The cult status people apply to Apple Inc., Steve Jobs, and the products bearing the company’s logo are no doubt sufficient to make you believe that they were all built to change the world. Maybe that’s true, but don’t think for a moment that’s why Apple is in business.
You see, the tech world is littered with the remains of companies that wanted to do something useful for humankind, but they never managed to earn a profit. Some of them produced decent products, some didn’t. But they are no longer in business because they couldn’t figure out how to turn greatness into a profitable business.
Despite the incredible and fast-growing popularity of Twitter, it has yet to earn a profit. More than likely, it will, but it will require a business plan that seems only partly-formed right now, although the founders may simply be keeping some of the juicy details close to the vest.
To be fair, the critics also said that Amazon would never show a profit, and for several years it seemed as if the conventional wisdom was accurate. However, Amazon kept putting money back into its infrastructure so that the business could expand as rapidly as possible. Today Amazon one of those Wall Street darlings that can do no wrong.
That takes us to Microsoft. From the earliest days, you just knew they had a handle on how to make money. Consider when Bill Gates and crew bought an operating system from one company, rebranded it MS-DOS, and then sold a non-exclusive license to IBM for a whole lot more than they paid for it. These days, they say that net profits on Windows can exceed 80%, which means, of course, that they could cut the price substantially and still earn a profit. In fact, if you buy Windows and other Microsoft licenses in volume the price drops drastically.
Microsoft, as most of you know, uses a hammer to build market share, with predatory marketing, bait and switch and just pumping more and more money into a product or service in the hope that it’ll eventually deliver great profits. For the most part, however, their greatest successes have been limited to their core software lineup, such as Windows, Office and server-based products.
Certainly Microsoft has created lots of millionaires over the years and, as you know, a few billionaires. Some might suggest that Microsoft earned those profits on the backs of customers who suffered from malware, unpredictable performance and other ills. Regardless of what you think, it’s a sure thing that, for better or worse, Microsoft is a huge money-making machine and only recently have declining sales forced them to shed staff; an estimated 5,800 have been pink slipped.
Microsoft uses the word innovation as marketing speak. They repeated to the U.S. Department of Justice in defense of their allegedly illegal behavior during that antitrust trial, and again in trying to get the upper hand against the European Union.
In contrast, Apple is really very much about innovation. Sure, it’s fair to say that most of the key components in any Mac are very much off-the-shelf, the same available to any other PC maker. But Apple assembles everything with supreme care, adding the appropriate environmentally friendly touches, and then packages it in an elegant case. The operating system, whether on a Mac, iPhone or iPod, is easy to use and extremely reliable.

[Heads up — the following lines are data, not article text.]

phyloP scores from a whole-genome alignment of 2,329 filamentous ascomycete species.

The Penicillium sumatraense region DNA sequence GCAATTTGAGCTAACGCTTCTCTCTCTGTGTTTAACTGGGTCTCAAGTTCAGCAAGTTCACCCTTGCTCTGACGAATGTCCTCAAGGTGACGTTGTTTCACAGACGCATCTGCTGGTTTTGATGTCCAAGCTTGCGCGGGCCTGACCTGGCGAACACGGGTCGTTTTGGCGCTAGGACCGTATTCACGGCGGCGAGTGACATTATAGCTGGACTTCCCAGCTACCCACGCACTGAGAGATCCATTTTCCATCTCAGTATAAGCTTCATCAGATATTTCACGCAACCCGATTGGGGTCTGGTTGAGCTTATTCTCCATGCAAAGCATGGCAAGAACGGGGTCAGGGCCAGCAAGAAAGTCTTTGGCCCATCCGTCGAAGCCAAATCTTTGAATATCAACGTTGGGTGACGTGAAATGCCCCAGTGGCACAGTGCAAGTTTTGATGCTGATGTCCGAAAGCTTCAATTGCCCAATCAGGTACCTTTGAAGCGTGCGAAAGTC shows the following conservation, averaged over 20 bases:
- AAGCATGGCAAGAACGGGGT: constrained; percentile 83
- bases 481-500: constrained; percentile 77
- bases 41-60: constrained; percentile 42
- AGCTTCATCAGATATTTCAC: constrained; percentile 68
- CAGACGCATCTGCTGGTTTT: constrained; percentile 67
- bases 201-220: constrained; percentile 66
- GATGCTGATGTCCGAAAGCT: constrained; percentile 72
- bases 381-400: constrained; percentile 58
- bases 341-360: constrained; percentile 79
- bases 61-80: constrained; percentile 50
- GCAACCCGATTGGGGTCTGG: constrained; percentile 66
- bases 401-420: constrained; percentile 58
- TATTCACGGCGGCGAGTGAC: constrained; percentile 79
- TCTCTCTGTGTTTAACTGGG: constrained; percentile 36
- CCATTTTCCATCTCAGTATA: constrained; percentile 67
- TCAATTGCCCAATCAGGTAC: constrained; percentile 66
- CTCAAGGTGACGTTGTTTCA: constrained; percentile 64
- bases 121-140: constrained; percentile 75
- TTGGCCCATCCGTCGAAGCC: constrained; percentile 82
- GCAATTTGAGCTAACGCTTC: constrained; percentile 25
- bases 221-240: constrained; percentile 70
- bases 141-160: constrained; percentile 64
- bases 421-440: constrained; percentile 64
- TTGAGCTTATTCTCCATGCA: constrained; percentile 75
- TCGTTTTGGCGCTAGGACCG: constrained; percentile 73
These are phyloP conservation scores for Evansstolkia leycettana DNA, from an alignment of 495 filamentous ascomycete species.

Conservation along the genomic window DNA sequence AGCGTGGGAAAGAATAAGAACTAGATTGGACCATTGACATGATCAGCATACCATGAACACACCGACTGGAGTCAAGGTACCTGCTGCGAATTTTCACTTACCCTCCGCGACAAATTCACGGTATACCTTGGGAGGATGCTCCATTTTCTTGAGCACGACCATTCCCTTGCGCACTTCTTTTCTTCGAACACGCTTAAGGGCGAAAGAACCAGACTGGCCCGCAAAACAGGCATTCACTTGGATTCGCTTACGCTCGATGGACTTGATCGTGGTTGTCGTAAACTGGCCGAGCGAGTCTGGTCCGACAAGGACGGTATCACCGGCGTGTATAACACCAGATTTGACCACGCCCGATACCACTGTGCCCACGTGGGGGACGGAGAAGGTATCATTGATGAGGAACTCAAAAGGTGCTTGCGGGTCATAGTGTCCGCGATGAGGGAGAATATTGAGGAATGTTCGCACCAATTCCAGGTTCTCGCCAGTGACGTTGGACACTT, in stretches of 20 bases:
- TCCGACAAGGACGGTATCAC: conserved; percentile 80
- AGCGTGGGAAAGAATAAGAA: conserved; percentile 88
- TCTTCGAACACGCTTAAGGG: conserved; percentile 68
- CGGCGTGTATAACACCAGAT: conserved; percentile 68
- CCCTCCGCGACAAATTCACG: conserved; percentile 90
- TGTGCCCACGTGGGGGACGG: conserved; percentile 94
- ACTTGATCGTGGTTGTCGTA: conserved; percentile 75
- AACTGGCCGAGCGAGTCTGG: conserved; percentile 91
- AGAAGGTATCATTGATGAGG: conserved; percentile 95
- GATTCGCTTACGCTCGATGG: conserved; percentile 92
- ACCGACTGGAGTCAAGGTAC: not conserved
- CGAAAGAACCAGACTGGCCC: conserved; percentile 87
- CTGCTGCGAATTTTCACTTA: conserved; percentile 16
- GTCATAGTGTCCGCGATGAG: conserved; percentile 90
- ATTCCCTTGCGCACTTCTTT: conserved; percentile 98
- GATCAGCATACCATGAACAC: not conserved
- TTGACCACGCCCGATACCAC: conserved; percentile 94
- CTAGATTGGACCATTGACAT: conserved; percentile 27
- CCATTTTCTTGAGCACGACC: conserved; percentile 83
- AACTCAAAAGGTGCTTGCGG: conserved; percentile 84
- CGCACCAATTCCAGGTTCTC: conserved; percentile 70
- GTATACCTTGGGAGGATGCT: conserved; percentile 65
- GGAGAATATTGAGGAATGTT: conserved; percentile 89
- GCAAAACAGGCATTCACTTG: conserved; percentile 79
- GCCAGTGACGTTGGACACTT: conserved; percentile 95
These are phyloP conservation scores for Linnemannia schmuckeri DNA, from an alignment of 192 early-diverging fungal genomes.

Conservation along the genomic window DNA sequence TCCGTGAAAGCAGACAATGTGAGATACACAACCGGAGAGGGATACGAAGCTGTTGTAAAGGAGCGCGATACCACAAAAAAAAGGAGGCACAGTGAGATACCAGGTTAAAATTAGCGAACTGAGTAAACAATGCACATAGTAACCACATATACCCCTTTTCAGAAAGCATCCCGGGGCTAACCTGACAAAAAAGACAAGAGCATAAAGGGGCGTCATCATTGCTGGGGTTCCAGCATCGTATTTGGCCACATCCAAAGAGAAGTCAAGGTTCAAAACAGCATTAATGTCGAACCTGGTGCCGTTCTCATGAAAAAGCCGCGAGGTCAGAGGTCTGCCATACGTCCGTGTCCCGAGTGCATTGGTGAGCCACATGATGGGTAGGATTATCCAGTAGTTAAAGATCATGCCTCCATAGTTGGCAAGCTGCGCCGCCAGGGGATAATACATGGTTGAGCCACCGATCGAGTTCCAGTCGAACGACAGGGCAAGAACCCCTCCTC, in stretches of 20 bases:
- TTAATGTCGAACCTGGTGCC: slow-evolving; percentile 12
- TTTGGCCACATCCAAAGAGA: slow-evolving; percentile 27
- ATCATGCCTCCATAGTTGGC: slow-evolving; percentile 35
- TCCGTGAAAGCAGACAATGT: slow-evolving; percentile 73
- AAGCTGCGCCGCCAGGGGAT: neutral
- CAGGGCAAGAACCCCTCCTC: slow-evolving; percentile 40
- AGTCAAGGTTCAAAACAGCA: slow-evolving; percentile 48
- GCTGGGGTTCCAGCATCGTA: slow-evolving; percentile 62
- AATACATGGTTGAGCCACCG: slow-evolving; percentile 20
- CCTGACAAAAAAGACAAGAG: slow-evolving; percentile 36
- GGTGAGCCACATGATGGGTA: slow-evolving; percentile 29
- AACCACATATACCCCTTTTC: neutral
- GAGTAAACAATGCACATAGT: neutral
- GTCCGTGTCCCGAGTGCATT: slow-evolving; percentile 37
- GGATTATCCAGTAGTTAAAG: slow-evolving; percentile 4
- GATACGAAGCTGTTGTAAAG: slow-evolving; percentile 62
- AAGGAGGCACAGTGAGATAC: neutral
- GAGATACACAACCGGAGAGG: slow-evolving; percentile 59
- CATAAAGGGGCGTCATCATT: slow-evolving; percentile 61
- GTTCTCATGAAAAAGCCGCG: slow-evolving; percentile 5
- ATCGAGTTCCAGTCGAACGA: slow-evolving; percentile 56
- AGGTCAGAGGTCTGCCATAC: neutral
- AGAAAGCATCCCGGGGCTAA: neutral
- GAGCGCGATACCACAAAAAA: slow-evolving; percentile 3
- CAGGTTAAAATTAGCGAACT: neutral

No, you don’t have to remind me that Apple’s gear can be flaky at times. Sometimes it seems obvious that they rush products to market to meet an internal deadline and maximize sales, even if it’s not quite ready. That surely explains the rush of bug fixes that appear during the early days of the new gadget’s life-cycle. Of course, that’s quite true of many other companies as well.
In the end, though, Apple is also a huge profit machine. They won’t release a product unless they have a strong belief that it will deliver high profits early on. Apple will quickly discontinue even a successful product, such as a certain version of the iPod nano, if they believe that a revised version will be even more successful. Sometimes you wonder why the Apple TV is still around, but even though it hasn’t been a huge seller, it’s a sure thing Apple makes a handsome profit from each unit sold, more than sufficient to continue to invest in software updates. Maybe some day it’ll even realize its potential, whatever that might be.
When it comes to the nuts and bolts of running a business, Apple’s executives have it down pat. COO Tim Cook, for example, is regarded as the top inventory manager in the industry, and he also keeps a tight lid on production costs. As much as Steve Jobs is credited with providing Apple’s vision for success and infusing their corporate DNA, it’s Cook who keeps the wheels in motion. From the early days when he came to a company that almost always had “beleaguered” in the title, Cook worked with Jobs and the rest of Apple’s crew to slim down the product lineup, and make sure that they could wring the maximum amount of income from everything they sold.
Yes, two different corporate cultures, but both focused on one thing above all else, and that’s making lots and lots of money.
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